Fr. Raniero Cantalamessa was appointed by Pope John Paul II as Preacher to the Papal Household in 1980, which capacity he still serves. As part of the Charismatic Renewal he has written many books including "Sober intoxication of the Spirit". This sermon for the 3rd Sunday after Easter captures the Catholic approach to Scripture:
There are two ways to approach the Bible. The first is that of considering it an old book, full of religious wisdom, of moral values, and of poetry too. From this point of view it is absolutely the most important book for understanding our Western culture and the Judeo-Christian religion. It is also the most printed and read book in the world.
But there is another, much more demanding way to approach the Bible, and it is that of believing that it contains the living word of God for us, that it is an “inspired” book, that is, written, indeed, by human authors, with all of their limitations, but with God’s direct intervention. A very human book and, at the same time, divine, that speaks to men of all times and reveals to them the meaning of life and death.
Above all it reveals to them God’s love. If all the Bibles in the world, St. Augustine said, on account of some disaster, would be destroyed and there remained only one copy and, of this copy, all of the pages were illegible save for one, and on this page only one line were legible; if this line were that of the first letter of John that reads “God is love,” the whole Bible would be saved because it is summed up in this statement. This explains how it is that so many people approach the Bible without culture, without great education, with simplicity, believing that it is the Holy Spirit that speaks in it and find in it answers to their problems, light, encouragement, in a word, life.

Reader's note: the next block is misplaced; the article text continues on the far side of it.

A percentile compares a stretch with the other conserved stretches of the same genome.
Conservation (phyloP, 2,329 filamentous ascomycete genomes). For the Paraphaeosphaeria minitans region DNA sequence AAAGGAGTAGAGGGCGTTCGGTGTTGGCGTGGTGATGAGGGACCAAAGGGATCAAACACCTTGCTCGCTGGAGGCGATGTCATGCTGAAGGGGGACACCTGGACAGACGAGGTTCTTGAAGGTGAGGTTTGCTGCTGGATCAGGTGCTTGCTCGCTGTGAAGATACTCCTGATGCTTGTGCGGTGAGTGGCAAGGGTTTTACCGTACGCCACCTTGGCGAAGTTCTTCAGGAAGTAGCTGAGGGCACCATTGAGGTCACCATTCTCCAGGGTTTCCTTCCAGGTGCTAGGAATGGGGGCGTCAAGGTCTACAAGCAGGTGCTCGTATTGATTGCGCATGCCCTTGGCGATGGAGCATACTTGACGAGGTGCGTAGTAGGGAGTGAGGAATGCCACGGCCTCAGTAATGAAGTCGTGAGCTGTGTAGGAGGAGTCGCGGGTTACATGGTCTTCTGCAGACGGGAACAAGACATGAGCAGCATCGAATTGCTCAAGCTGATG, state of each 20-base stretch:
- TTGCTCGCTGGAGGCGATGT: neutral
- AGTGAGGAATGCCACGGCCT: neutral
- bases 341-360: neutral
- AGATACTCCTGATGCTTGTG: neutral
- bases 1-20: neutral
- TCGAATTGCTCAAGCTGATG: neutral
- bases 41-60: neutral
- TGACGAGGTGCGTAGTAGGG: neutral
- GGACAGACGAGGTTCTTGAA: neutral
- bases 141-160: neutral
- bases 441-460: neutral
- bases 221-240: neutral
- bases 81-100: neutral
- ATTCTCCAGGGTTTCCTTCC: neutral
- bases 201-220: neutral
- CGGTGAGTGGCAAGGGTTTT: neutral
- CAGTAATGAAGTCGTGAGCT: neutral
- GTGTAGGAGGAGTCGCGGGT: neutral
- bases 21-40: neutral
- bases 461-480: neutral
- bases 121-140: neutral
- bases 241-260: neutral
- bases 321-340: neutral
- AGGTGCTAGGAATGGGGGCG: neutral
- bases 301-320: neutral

The two ways of approaching the Bible -- the way of erudition and the way of faith -- do not exclude each other, on the contrary, they must be united. It is necessary to study the Bible, the way in which it should be interpreted (or to pay attention to the findings of those study it in this way), so as not to fall into fundamentalism. Fundamentalism consists in taking a verse from the Bible, just as it sounds, and applying it to today’s situations, without taking into account the difference of culture, of time, and of the different genres of the Bible.It is believed, for example, that the universe is little more that 4,000 years old since this would seem to be what we can calculate from the information that the Bible provides, while we know that the universe is some billions of years old. The Bible was not written as a textbook of natural science, but for salvation. God, in the Bible, adapted himself to the way of speaking of the men of the time so that they could understand; he did not write only for the men of the age of technology.
On the other hand, to reduce the Bible to an object of study and erudition, remaining neutral to its message, is to kill it. It would be as if a man, receiving a letter from the woman he loves, were to examine it with a dictionary, from the point of view of grammar and syntax, and stops at these things, without grasping the love that is in it.Reading the Bible without faith is like trying to read a book at night: nothing can be read, or at least one does not read what is essential. Reading Scripture with faith means reading it in reference to Christ, grasping what refers to him on every page, just as he did with the disciples of Emmaus.
Jesus remains with us in two ways: in the Eucharist and in his word. He is present in both: in the Eucharist under the form of food, in the Word under the form of light and truth. The word has a great advantage over the Eucharist. Only those who already believe and are in a state of grace can receive communion; but everyone, believers and nonbelievers, married people and divorced people, can approach the word of God. Indeed, to become a believer, the most normal route is that of listening to God’s word.